The Process of Accrediting Academic Programmes in Kenyan Universities by Prof. Atieno A. Ndede-Amadi
Guidelines for accrediting university academic programmes are ingrained in Kenyan laws as provided for in the Universities Act 2012.
Prior to 2016, the general guidelines in the Universities Act 2012 provided that a Chartered University can launch academic programmes approved by its Senate before the programme is fully accredited, provided that the accreditation process begins within the first six (6) months of such launching. The law provided further that full accreditation of such a programme had to be complete before graduating the first cohort from the programme.
Sometime in 2016, the law changed to require that for any programme approved by Senate, the university has to take it through the complete accreditation process before it can be launched. Under this new law, there was no requirement to close programmes that had been launched earlier under the old law.
Then sometime in 2017, universities received a circular from the Regulator that stated specifically that any academic programme approved by the University Senate within specified dates between 2014 and 2017 can be launched before full accreditation.
Implications of these three guidelines are that, at any point in time, a university:
1) May have programmes launched that are still undergoing accreditation with the goal of completing the accreditation process before graduating the first cohort;
2) May have accredited programmes with no students in them as it awaits official launch of the same;
3) Will have several programmes running that were approved by its Senate within the specified dates between 2014 and 2017, that are still going through the accreditation process.
Accrediting a university academic programme is a lengthy, expensive process that may take anywhere from six (6) months to several years, and may involve the following steps:
1) Development of the Curriculum by the academic Department;
2) Approval of the Curriculum by other organs of the university such as Schools and Faculties;
3) Approval of the Curriculum by the University Senate;
4) Sanctioning of the Curriculum by the University Governing Council;
5) Application to the Regulator for accreditation of the Curriculum;
6) Payment of Accreditation Fees to the Regulator;
7) Review of the Curriculum by the Regulator through panels of subject matter experts;
8) Examination of the university’s physical facilities and resource sufficiency by the Regulator;
9) Registration of the Curriculum with the relevant Professional Body (where applicable);
10) Payment of Accreditation Fees to the Professional Body;
11) Inspection of physical facilities and audit of resource sufficiency by the Professional Body; and
12) Obtaining full accreditation from the Regulator.
While the period of taking one programne through successful accreditation is quite lengthy, costs can also be an inhibiting factor. For instance, accrediation costs range between Kshs. 320,000 and 640,000 per programme, payable to the Regulator. Having the same academic programme accredited by the Professional Body (where applicable) costs another Kshs. 320,000 to 640,000. For every student registered in any university programme, whether accredited or not, the Regulator charges the university between Kshs.1,000 and 1,500 per student per year.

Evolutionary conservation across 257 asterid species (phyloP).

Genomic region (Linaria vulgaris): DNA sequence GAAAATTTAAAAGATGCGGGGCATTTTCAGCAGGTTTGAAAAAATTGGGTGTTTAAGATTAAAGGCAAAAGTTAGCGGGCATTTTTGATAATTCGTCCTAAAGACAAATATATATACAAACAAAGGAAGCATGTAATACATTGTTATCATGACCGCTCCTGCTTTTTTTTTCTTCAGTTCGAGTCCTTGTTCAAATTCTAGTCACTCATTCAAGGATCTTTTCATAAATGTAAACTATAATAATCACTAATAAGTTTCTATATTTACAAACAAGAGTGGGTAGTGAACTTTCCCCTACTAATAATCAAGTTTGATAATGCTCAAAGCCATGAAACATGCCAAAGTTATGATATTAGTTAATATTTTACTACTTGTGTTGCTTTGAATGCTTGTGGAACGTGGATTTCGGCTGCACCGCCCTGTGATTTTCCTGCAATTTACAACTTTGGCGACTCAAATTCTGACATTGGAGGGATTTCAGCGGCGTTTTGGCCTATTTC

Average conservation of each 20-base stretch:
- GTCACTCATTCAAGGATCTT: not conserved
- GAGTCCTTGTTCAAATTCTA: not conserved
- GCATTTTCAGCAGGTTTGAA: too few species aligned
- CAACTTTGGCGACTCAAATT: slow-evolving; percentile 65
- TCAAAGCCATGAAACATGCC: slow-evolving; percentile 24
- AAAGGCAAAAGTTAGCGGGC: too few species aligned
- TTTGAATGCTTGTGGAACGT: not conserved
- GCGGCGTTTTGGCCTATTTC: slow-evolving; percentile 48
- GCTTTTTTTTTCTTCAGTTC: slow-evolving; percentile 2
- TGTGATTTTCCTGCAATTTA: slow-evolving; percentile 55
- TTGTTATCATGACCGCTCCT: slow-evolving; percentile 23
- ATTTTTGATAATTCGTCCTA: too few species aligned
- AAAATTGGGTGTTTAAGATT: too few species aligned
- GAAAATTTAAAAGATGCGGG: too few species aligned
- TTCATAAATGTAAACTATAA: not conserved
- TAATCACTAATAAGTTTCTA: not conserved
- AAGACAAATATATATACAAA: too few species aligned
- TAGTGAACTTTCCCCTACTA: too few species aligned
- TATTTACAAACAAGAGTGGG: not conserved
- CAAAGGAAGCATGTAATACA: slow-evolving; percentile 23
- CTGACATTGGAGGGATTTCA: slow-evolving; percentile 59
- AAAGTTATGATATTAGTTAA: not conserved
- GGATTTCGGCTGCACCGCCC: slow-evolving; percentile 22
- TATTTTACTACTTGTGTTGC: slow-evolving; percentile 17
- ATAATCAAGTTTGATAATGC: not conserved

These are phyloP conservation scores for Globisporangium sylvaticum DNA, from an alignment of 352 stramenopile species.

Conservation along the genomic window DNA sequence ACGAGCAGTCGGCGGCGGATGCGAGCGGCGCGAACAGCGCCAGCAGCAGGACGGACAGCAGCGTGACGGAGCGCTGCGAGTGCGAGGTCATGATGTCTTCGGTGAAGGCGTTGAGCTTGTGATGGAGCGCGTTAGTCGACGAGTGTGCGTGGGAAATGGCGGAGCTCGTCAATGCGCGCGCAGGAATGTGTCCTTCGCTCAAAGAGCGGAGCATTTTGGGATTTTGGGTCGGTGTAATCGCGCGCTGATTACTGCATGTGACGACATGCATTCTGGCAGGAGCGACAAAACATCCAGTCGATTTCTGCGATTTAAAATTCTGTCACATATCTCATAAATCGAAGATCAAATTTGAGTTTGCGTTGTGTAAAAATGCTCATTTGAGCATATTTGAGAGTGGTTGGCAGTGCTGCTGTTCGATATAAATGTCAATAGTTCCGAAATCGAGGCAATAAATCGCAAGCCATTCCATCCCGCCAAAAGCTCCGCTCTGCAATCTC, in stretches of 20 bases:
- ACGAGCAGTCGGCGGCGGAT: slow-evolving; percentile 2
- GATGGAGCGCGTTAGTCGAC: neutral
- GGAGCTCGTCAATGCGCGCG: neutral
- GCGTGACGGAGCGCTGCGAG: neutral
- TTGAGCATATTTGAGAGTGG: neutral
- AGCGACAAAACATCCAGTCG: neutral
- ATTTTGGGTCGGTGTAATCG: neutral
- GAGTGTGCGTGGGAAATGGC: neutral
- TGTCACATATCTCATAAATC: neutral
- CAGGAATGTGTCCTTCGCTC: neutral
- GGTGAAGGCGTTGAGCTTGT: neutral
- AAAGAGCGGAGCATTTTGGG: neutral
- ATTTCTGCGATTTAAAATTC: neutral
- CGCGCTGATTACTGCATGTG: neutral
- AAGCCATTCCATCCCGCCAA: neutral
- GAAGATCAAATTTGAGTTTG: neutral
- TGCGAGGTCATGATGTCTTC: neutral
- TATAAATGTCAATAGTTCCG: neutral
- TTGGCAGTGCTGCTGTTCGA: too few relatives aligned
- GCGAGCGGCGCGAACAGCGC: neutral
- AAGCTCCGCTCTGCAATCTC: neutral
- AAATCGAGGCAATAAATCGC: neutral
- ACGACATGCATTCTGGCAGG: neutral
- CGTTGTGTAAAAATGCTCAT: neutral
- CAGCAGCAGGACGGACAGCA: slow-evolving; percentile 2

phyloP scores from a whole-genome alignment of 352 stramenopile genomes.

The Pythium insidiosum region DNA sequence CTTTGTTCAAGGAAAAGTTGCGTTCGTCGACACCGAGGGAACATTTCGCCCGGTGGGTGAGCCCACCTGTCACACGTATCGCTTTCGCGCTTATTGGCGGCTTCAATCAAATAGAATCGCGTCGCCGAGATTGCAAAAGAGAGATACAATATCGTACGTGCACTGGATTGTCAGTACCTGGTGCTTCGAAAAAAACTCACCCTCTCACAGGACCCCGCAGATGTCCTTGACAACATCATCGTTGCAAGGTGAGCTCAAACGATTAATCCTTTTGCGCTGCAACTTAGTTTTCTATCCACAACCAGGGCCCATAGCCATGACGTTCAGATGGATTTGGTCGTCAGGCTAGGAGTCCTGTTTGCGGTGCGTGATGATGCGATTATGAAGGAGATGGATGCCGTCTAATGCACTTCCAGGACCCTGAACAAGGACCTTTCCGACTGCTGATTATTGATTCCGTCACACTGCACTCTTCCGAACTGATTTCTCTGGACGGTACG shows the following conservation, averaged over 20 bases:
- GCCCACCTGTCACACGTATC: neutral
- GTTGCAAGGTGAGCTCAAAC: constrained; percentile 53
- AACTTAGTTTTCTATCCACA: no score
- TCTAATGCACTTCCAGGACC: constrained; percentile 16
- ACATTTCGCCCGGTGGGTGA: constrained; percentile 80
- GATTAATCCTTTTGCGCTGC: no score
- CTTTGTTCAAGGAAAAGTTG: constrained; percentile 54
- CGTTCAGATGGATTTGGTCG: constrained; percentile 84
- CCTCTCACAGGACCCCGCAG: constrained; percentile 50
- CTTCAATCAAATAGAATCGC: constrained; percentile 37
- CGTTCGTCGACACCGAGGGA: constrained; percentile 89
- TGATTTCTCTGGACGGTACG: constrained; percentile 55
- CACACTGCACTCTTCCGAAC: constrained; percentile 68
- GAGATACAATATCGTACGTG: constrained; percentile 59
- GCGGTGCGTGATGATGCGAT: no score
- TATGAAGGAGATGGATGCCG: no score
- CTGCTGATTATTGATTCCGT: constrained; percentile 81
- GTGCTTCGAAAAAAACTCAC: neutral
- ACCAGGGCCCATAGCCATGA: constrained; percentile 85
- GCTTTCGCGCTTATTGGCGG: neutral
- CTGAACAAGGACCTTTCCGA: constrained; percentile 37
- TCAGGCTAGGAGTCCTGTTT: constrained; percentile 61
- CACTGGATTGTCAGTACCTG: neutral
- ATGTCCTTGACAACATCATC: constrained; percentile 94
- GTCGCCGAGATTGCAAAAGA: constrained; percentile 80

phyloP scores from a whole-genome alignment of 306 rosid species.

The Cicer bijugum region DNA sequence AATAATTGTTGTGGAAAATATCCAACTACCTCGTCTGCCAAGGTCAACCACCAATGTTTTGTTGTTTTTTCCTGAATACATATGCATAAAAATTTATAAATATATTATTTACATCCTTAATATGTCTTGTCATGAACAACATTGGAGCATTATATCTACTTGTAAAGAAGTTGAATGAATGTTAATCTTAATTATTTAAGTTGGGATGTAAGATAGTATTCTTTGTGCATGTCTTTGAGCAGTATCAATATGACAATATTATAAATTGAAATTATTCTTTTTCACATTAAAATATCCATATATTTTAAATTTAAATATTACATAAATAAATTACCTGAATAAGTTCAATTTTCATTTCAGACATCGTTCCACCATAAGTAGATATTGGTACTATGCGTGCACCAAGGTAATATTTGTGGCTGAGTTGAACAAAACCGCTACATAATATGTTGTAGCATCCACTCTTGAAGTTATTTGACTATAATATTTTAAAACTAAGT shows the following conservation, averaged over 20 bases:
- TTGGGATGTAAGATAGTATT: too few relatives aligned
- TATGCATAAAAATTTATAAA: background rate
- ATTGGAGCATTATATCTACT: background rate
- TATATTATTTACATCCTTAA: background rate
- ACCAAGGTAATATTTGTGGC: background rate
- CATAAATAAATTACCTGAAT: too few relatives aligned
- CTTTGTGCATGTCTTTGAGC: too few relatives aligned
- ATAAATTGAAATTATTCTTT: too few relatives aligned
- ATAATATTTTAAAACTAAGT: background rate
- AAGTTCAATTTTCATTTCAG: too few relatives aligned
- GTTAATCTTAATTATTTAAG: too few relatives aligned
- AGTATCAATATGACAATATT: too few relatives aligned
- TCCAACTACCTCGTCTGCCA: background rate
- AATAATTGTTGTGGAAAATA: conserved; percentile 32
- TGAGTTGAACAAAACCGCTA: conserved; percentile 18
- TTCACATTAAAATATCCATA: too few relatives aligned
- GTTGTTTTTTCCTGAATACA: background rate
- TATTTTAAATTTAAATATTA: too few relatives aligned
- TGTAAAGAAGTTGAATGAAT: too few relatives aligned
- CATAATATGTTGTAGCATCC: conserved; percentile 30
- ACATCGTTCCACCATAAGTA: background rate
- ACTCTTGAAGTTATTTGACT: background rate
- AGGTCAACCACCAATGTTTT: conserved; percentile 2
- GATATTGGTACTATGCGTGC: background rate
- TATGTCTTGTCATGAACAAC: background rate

While it is the duty of the Regulator to monitor university compliance with regulations, informed by legal requirements, it is specifically the responsibility of the Regulator to undertake audits informed and regulated by the very guidelines it provides to universities. Since laws, policies, and rules change all the time, any compliance audit undertaken should be informed by a specific policy. For example, if a university is offering a programme that has not yet been accredited, it is important to determine if it might be compliant either under any former accreditation policies or under some Regulator guidelines.
The relationship between the Regulator and a university is a fiduciary one, defined as a confidential relationship hinged on trust. It is similar to a lawyer-client relationship. Under this relationship, it is the duty of the Regulator to continually guide the university towards compliance. Thereafter, it becomes the responsibility of the university to continually strive towards compliance within provided timelines. At every point in this fiduciary relationship, the university avails information to the Regulator in trust, which the Regulator also receives in trust. Again, throughout this fiduciary relationship, the understanding is that there is need to protect both the integrity and image of both parties to the relationship. Most importantly, however, there is an implicit understanding that the going concern (continuity) of the parties, but especially that of the university, is paramount, needs to be nurtured and protected, and is actually the substance and reason for the engagement.
In summary, suffice it to say that every Kenyan university is in the business of building the intellectual capacities of Kenyans. In appreciation of these goals and objectives, the Kenyan Government has put in place mechanisms for monitoring and evaluating the performance of universities through both a Regulatory Body and many Professional Bodies. For effective performance of these regulatory organs then, there is need for them to be systematic, procedural, and professional in dispensing their responsibilities and to be prudent and judicious in their approaches, execution, and dissemination of their work and results. This is important because in the final analysis, Kenyans desire competent universities that give them and their children quality education that allow them to compete effectively in the 21st century global economy.
The author is the Vice Chancellor of Great Lakes University of Kisumu (GLUK) and can be reached at email@example.com.